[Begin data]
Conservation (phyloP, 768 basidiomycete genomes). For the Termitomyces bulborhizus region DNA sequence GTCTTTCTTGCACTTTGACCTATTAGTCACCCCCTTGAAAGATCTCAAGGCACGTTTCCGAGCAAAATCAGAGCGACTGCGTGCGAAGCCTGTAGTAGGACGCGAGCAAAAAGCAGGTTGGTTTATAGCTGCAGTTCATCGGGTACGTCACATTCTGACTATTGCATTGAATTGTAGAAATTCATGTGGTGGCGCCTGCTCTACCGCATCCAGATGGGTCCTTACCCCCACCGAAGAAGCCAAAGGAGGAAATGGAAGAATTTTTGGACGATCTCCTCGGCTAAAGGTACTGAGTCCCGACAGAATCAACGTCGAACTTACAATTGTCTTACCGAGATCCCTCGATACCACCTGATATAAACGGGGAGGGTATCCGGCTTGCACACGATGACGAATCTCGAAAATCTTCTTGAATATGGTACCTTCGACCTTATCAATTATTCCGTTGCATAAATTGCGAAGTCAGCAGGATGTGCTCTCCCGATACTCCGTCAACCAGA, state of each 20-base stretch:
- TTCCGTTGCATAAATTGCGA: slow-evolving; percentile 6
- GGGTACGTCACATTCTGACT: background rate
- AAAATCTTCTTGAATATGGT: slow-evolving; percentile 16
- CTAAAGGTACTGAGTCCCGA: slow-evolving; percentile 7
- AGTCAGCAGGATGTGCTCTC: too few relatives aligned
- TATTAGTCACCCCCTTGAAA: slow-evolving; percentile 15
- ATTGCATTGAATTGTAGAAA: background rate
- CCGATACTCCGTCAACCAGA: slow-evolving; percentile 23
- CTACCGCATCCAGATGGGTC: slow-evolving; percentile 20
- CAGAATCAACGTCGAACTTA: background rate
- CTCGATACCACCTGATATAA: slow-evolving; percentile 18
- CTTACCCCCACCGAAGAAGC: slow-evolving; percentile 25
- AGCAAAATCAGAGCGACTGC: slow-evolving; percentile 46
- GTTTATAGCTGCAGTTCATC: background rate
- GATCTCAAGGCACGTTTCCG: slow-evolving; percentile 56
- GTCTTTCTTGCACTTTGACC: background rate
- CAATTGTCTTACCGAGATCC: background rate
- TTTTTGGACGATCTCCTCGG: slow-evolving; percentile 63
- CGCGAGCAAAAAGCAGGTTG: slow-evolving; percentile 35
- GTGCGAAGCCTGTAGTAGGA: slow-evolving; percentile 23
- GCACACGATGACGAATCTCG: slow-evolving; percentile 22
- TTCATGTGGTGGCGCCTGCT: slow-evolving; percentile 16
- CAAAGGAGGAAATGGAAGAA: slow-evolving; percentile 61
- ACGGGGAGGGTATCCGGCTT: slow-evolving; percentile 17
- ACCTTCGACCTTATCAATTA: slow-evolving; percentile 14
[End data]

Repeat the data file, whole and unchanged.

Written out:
Conservation (phyloP, 768 basidiomycete genomes). For the Termitomyces bulborhizus region DNA sequence GTCTTTCTTGCACTTTGACCTATTAGTCACCCCCTTGAAAGATCTCAAGGCACGTTTCCGAGCAAAATCAGAGCGACTGCGTGCGAAGCCTGTAGTAGGACGCGAGCAAAAAGCAGGTTGGTTTATAGCTGCAGTTCATCGGGTACGTCACATTCTGACTATTGCATTGAATTGTAGAAATTCATGTGGTGGCGCCTGCTCTACCGCATCCAGATGGGTCCTTACCCCCACCGAAGAAGCCAAAGGAGGAAATGGAAGAATTTTTGGACGATCTCCTCGGCTAAAGGTACTGAGTCCCGACAGAATCAACGTCGAACTTACAATTGTCTTACCGAGATCCCTCGATACCACCTGATATAAACGGGGAGGGTATCCGGCTTGCACACGATGACGAATCTCGAAAATCTTCTTGAATATGGTACCTTCGACCTTATCAATTATTCCGTTGCATAAATTGCGAAGTCAGCAGGATGTGCTCTCCCGATACTCCGTCAACCAGA, state of each 20-base stretch:
- TTCCGTTGCATAAATTGCGA: slow-evolving; percentile 6
- GGGTACGTCACATTCTGACT: background rate
- AAAATCTTCTTGAATATGGT: slow-evolving; percentile 16
- CTAAAGGTACTGAGTCCCGA: slow-evolving; percentile 7
- AGTCAGCAGGATGTGCTCTC: too few relatives aligned
- TATTAGTCACCCCCTTGAAA: slow-evolving; percentile 15
- ATTGCATTGAATTGTAGAAA: background rate
- CCGATACTCCGTCAACCAGA: slow-evolving; percentile 23
- CTACCGCATCCAGATGGGTC: slow-evolving; percentile 20
- CAGAATCAACGTCGAACTTA: background rate
- CTCGATACCACCTGATATAA: slow-evolving; percentile 18
- CTTACCCCCACCGAAGAAGC: slow-evolving; percentile 25
- AGCAAAATCAGAGCGACTGC: slow-evolving; percentile 46
- GTTTATAGCTGCAGTTCATC: background rate
- GATCTCAAGGCACGTTTCCG: slow-evolving; percentile 56
- GTCTTTCTTGCACTTTGACC: background rate
- CAATTGTCTTACCGAGATCC: background rate
- TTTTTGGACGATCTCCTCGG: slow-evolving; percentile 63
- CGCGAGCAAAAAGCAGGTTG: slow-evolving; percentile 35
- GTGCGAAGCCTGTAGTAGGA: slow-evolving; percentile 23
- GCACACGATGACGAATCTCG: slow-evolving; percentile 22
- TTCATGTGGTGGCGCCTGCT: slow-evolving; percentile 16
- CAAAGGAGGAAATGGAAGAA: slow-evolving; percentile 61
- ACGGGGAGGGTATCCGGCTT: slow-evolving; percentile 17
- ACCTTCGACCTTATCAATTA: slow-evolving; percentile 14